I recently read an article about the poor state of the Metrorail mass transit system in the Washington, D.C. area. It has had many problems over the years, but more recently, the “Metro” has been plagued with frequent breakdowns, serious safety concerns, and mismanagement.
I can still remember riding the Metro to visit the museums in downtown Washington when I was very young. It was fairly new back then. I was always fascinated, yet fearful, of the whole subway concept—from entering the stations, buying the fare cards, riding in the cars, transferring trains for other track lines, to riding the escalators to exit the stations. While I certainly enjoyed the ease of being able to commute from the heart of the Maryland suburbs to downtown Washington without dealing with the traffic, especially when the traffic was beginning to backup, I never was really thrilled about the whole trip. There are many things I remember being impressed about concerning the Metro system, such as how advanced and high-tech the cars and their controlling systems were for the times in which they were built, and the paper fare cards with their magnetic strip that could be ‘loaded’ with money for the necessary fares. (Actually, they only had a unique number encoded into the strip linked to a temporary account when read by the appropriate machine). I also recall how gloomy the underground stations were and how little there was for a young child like myself to do there.
Yet, in spite of their glamor (if you could call it that) for that era, the Metrorail system had more than their share of problems even back then. For example, after inserting the fare cards, the machine reading them would occasionally not return them. I was always afraid that it would happen to me, which is very alarming for a young child. This was normal if no money was left on the card, but those who had cards with money left on them were stranded at the machine until an attendant arrived who could hopefully resolve the situation.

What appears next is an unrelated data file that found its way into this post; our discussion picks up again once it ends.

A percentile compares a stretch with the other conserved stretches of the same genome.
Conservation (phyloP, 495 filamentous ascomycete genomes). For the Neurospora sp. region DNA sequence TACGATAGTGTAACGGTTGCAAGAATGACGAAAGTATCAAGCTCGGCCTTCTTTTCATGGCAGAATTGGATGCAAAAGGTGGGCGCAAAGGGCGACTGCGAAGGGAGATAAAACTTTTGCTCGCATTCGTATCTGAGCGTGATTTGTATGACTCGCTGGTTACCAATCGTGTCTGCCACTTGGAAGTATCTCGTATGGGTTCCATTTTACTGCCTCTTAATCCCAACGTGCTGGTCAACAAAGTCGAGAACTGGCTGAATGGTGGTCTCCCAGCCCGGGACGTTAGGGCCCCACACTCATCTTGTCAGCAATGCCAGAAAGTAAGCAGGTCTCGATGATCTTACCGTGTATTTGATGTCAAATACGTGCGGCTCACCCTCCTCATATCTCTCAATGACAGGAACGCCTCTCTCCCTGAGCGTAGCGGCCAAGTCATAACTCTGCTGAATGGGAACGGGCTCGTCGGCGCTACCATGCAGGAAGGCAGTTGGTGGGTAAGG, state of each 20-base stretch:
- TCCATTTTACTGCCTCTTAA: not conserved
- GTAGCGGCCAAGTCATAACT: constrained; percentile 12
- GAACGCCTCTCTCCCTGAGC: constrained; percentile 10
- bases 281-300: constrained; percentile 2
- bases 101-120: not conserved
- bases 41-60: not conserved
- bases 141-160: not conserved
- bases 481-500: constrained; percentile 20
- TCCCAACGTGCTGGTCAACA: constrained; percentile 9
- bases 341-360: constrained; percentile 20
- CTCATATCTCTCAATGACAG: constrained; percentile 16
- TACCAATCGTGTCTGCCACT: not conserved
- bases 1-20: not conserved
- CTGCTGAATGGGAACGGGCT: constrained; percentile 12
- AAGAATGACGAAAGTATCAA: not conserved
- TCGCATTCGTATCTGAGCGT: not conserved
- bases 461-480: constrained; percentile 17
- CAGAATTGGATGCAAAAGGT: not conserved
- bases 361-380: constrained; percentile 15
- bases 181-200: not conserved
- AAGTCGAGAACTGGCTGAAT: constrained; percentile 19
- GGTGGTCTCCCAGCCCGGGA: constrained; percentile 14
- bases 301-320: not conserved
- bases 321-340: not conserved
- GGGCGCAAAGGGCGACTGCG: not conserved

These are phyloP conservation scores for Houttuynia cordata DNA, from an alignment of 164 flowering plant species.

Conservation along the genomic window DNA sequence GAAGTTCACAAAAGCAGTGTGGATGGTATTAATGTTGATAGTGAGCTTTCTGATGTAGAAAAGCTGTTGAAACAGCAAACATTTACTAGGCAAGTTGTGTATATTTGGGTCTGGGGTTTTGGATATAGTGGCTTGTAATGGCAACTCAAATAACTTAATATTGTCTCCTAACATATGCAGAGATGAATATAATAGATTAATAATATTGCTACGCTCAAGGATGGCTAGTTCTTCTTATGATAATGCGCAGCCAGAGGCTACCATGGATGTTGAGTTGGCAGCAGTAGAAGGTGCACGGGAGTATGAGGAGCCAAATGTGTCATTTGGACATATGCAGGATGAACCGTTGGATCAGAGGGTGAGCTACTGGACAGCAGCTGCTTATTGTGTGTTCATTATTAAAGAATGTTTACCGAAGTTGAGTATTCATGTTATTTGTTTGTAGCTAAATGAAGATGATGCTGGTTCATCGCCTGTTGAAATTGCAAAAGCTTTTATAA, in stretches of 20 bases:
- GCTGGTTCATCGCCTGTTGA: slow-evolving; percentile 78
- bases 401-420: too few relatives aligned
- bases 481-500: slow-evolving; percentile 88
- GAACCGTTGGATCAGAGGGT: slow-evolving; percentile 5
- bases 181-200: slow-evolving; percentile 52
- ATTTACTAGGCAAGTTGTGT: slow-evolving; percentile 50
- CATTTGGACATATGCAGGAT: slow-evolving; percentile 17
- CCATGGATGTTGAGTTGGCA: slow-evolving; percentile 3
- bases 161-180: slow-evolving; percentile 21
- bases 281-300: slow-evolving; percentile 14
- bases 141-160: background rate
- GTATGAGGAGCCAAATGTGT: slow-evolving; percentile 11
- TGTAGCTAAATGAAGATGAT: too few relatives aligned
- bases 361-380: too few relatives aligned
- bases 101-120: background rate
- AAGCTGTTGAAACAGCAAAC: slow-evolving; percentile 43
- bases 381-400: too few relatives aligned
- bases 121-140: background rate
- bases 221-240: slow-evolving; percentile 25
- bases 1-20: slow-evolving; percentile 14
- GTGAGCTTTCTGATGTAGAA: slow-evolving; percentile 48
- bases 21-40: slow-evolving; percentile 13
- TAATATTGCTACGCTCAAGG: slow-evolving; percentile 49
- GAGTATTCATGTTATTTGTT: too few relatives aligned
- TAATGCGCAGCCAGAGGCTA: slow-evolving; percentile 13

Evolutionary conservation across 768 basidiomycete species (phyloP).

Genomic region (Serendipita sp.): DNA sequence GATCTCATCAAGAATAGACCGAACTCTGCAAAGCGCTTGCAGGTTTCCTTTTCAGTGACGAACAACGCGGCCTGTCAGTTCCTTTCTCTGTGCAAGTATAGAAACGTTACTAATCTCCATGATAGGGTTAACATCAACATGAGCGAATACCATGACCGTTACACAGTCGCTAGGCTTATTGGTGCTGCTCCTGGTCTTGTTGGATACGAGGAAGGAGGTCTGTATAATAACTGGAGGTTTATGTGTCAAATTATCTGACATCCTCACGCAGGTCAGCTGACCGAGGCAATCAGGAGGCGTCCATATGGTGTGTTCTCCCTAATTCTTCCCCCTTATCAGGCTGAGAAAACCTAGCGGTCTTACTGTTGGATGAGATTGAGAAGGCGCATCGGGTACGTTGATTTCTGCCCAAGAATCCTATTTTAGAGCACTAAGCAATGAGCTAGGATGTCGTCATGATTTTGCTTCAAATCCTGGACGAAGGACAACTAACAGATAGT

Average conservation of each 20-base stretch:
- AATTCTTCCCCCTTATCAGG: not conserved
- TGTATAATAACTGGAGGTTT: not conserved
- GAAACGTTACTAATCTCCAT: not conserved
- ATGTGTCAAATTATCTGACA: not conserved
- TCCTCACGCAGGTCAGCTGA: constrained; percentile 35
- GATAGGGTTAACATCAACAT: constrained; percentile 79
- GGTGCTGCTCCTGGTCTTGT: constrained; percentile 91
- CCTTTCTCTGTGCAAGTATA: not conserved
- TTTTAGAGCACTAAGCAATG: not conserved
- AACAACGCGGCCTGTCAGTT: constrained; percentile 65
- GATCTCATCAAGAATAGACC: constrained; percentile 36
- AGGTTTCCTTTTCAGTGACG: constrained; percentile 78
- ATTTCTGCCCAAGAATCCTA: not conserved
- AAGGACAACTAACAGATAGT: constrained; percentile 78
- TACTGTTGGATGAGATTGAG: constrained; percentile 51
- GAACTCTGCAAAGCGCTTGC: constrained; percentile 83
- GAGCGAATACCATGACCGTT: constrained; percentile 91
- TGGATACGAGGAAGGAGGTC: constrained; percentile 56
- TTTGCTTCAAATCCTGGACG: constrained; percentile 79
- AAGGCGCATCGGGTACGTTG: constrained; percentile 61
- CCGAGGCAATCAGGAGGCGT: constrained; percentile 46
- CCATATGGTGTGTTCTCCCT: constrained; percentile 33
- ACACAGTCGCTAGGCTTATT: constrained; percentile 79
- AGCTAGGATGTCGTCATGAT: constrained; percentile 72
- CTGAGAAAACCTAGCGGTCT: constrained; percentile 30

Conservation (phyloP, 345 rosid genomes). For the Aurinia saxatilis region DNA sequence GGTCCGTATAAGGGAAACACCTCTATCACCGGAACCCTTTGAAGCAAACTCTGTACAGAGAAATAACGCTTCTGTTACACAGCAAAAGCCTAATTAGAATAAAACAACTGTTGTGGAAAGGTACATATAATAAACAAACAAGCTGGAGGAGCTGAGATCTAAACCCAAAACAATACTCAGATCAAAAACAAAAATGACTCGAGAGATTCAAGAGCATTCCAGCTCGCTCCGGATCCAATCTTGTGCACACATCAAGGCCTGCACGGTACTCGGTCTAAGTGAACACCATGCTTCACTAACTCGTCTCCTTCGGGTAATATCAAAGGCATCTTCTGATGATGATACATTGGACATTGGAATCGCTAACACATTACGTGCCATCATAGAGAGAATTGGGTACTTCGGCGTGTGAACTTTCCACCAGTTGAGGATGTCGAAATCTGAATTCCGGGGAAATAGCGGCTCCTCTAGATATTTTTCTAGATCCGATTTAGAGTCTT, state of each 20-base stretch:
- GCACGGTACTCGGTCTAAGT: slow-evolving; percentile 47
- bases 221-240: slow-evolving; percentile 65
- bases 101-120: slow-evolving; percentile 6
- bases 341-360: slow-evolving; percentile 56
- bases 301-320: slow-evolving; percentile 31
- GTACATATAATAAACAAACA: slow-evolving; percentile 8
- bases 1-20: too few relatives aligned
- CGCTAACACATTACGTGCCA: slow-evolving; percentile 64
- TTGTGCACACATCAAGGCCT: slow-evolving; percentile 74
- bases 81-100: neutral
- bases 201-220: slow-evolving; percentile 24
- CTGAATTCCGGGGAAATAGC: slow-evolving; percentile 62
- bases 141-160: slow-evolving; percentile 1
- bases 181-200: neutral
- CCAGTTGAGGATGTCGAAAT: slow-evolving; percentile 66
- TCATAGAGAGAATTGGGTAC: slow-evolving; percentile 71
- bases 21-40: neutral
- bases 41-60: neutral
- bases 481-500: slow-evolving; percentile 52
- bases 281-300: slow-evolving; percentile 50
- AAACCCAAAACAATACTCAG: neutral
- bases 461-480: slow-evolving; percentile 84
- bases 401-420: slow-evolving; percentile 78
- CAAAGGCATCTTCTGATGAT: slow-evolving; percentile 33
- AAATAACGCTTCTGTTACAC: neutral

Even with all of the state-of-the-art technology, there was no real notification system of late arrivals back then. We would wander around in circles hoping our train would come soon (this was before the Internet and cell phones), or we would just stand at the platform and wait. If we were waiting in an underground station, we would often stare down a dark tunnel in hopeful anticipation of possibly seeing the distant lights of our oncoming train. Of course, for a child, it all seemed like much more than an hour in wait time.
Nowadays, electrical fires or collisions and derailment greatly exacerbate the wait times, but possible solutions are few and very costly. Part of the problem is that there is no single authority for the whole system. Each municipality involved has a governing part and each municipality decides what should or should not be in their part of the total budget. Whoever oversees this multi-authority operation has to continually find a balance between everyone involved (which will likely be contradictory) and still please the riders who are paying for all of this. Another part of the problem is the design. While it was state-of-the-art when built, it could not adequately adapt to significant growth, or even simple breakdowns. Rather than looking at other systems that are relatively successful, they look to their own system and try to rearrange various dysfunctional elements in it, in an attempt to make everything operational again.